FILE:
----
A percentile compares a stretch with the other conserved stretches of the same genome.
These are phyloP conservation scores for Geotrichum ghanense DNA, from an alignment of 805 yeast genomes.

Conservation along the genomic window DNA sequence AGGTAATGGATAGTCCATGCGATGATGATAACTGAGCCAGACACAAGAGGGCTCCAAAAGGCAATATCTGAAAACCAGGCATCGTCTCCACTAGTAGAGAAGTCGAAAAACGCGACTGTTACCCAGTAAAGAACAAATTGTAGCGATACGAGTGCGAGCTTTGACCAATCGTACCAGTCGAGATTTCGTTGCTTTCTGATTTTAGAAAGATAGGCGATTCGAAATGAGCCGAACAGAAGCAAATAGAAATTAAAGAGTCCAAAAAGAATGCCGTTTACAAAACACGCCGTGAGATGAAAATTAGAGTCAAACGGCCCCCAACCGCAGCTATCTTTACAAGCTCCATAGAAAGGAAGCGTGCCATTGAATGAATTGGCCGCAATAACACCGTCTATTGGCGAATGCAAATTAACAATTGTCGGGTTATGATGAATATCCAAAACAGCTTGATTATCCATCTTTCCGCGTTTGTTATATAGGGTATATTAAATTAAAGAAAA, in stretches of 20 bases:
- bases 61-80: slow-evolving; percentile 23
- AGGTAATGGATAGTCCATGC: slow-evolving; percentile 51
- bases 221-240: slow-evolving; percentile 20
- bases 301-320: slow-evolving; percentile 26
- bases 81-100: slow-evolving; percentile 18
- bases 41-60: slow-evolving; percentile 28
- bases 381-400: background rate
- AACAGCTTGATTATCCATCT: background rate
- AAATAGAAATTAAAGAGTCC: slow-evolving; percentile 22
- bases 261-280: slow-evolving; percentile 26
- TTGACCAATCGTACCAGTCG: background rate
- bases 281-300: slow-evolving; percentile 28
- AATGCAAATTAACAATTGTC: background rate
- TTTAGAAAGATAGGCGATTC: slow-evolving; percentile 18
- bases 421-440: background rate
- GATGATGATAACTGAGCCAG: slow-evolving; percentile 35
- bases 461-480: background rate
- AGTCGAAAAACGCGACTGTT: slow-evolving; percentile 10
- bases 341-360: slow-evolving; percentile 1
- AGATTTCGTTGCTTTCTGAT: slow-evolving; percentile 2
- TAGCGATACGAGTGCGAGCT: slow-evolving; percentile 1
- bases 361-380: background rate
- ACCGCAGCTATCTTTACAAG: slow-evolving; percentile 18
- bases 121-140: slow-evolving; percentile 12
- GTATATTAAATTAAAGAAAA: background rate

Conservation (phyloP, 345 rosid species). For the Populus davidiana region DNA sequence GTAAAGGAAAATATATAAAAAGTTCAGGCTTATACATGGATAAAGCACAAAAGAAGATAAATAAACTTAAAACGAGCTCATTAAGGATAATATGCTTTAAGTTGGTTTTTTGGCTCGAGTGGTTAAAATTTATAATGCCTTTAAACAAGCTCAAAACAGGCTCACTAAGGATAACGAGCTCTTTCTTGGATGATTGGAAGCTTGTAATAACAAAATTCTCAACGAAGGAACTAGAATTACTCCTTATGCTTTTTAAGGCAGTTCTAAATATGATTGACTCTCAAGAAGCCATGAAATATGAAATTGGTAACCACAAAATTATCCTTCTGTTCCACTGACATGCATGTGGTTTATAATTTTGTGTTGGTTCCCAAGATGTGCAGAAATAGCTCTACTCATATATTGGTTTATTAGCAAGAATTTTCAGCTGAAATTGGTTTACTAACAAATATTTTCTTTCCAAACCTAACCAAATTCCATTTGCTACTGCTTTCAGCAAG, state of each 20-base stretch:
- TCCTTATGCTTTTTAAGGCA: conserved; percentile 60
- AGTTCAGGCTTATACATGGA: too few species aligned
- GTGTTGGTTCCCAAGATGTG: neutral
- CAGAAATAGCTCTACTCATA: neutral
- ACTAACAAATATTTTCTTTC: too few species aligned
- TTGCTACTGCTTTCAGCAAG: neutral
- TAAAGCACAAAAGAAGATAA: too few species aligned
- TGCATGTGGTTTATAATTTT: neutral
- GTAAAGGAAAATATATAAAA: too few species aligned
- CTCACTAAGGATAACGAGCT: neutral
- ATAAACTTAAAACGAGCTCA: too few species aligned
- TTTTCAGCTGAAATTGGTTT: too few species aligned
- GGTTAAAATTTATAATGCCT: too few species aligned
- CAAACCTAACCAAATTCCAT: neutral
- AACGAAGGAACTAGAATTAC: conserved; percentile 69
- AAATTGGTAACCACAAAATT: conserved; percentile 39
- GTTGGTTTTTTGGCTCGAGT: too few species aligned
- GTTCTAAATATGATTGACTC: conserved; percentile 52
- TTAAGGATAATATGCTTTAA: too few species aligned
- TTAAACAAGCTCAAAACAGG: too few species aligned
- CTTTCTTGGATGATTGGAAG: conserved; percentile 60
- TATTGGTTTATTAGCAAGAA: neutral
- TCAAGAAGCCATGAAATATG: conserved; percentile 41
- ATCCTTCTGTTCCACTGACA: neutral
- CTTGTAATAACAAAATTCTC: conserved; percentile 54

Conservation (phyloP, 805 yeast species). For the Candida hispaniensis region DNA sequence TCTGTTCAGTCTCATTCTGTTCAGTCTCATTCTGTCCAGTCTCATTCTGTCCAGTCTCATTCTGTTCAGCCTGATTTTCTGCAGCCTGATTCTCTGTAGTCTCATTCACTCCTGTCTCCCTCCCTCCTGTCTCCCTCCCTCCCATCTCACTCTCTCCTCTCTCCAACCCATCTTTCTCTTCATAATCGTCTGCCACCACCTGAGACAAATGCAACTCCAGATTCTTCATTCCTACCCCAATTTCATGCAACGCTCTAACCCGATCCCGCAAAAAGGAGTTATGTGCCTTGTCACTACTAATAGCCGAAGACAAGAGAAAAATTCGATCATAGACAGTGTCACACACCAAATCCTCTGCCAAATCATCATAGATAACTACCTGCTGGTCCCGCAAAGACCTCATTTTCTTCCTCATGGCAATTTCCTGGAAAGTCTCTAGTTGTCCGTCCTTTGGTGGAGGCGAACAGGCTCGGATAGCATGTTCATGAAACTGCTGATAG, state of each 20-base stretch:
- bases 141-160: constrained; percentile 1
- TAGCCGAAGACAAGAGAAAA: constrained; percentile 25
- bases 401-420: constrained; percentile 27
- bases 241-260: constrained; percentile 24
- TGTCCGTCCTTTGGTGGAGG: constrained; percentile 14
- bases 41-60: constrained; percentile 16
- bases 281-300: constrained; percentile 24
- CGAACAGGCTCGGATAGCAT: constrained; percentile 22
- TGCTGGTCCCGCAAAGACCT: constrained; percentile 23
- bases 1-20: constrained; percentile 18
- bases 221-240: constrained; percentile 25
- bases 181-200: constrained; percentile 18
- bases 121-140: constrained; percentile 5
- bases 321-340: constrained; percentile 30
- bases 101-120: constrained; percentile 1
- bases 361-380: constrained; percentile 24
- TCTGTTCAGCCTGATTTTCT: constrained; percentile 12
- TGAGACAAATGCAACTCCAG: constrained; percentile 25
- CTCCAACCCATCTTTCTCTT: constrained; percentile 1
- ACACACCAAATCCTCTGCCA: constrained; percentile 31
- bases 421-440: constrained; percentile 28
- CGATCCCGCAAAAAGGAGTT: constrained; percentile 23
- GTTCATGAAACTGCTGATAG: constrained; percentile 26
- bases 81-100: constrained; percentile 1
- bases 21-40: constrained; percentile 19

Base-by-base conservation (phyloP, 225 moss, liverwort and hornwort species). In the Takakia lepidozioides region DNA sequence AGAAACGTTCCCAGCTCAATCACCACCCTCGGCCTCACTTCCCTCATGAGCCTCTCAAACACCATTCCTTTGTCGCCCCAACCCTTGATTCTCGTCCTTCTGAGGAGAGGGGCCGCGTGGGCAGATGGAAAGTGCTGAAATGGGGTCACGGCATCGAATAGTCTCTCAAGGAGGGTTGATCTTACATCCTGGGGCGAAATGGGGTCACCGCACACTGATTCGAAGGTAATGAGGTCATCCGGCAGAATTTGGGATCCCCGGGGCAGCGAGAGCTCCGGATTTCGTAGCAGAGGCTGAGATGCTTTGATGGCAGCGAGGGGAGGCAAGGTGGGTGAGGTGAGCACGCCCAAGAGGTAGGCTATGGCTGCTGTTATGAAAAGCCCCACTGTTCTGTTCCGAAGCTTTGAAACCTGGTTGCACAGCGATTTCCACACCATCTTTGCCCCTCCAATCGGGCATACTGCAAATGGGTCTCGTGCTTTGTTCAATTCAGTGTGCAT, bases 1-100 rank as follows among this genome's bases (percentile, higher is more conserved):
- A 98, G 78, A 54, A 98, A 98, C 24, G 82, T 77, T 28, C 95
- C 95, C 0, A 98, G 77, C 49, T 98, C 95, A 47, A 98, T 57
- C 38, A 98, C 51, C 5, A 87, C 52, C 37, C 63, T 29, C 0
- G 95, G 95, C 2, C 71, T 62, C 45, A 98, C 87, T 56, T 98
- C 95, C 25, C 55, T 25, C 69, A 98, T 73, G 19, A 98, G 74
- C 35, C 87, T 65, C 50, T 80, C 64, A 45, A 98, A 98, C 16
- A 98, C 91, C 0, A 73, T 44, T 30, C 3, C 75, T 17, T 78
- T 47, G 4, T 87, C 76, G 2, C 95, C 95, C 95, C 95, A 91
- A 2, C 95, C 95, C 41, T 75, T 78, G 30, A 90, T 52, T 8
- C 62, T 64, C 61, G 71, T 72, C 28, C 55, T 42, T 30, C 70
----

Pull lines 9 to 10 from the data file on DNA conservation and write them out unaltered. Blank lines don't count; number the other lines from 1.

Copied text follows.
- bases 41-60: slow-evolving; percentile 28
- bases 381-400: background rate